Don’t de­stroy it, edit it

Ge­orge Cairns shows how to tweak an im­age with­out al­ter­ing the orig­i­nal file

NPhoto - - Special Feature -

Make changes to a JPEG in El­e­ments with­out de­stroy­ing your orig­i­nal file by us­ing ad­just­ment lay­ers

Pho­to­shop El­e­ments’ im­age ad­just­ing tools and com­mands are great for over­com­ing prob­lems caused by your cam­era. This is just as well be­cause most pho­tos ben­e­fit from post-pro­duc­tion tweak­ing to im­prove colour and tone – a cam­era isn’t as adept at deal­ing with high­con­trast sit­u­a­tions as the hu­man eye.

For ex­am­ple, when shoot­ing a land­scape your cam­era may strug­gle to get a bal­anced ex­po­sure due to the con­trast between the bright sky and the ground. Its auto me­ter­ing mode may set the aper­ture and shut­ter speed to cap­ture de­tail in the darker ground, but this will cause the high­lights in the sky to over-ex­pose and lose de­tail. On the other hand, if the cam­era tries to cap­ture bright sky de­tail, it can turn the land­scape into an un­der-ex­posed sil­hou­ette.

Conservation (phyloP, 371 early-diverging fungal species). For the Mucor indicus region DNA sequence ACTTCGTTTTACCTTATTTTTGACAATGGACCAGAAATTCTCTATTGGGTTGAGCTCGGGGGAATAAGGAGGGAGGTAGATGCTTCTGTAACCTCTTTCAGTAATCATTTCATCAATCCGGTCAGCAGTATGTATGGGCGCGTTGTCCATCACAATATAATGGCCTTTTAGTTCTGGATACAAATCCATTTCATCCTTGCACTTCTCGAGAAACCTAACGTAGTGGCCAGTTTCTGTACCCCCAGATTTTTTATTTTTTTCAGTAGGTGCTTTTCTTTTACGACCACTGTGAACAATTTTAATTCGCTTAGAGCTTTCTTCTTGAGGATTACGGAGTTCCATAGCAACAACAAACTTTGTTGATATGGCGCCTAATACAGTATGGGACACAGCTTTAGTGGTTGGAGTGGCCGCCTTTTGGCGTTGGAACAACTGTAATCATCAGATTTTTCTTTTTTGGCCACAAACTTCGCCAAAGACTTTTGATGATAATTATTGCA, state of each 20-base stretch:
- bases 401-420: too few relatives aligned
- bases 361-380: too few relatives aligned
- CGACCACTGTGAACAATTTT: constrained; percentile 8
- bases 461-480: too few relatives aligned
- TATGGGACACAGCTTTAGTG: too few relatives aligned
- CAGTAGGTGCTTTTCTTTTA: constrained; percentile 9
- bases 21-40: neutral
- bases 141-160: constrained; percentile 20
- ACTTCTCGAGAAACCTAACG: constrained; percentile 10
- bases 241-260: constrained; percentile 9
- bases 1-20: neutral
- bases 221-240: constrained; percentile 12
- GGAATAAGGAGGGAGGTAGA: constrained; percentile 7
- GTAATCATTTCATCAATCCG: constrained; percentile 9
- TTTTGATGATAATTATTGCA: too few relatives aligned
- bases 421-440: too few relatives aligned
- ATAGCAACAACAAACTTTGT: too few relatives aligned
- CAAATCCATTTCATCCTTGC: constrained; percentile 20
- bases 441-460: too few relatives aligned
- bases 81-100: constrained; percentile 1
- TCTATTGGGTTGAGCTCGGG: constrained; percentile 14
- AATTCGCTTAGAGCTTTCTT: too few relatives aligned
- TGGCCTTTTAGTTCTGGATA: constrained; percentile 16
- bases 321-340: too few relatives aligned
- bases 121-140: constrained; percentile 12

You could use a grad­u­ated neu­tral den­sity fil­ter in this sort of sit­u­a­tion, but if you don’t have one you can fix the shot later. El­e­ments’ main menu has a handy En­hance sec­tion that gives you ac­cess to tone-tweak­ing tools such as the Lev­els com­mand. Th­ese com­mands can do a good job of claw­ing back miss­ing shadow de­tail. How­ever, once you’ve changed the colours and tones of an im­age then

you’re stuck with the re­sults, es­pe­cially if you re­place the orig­i­nal file with the edited ver­sion when you save it.

For­tu­nately, you can ap­ply many of the main menu com­mands as ad­just­ment lay­ers. Th­ese im­age-edit­ing lay­ers float above the orig­i­nal photo layer in the Lay­ers panel. Ad­just­ment lay­ers are very ver­sa­tile. You can make changes to them, then turn them on and off to com­pare the edited shot with the orig­i­nal.

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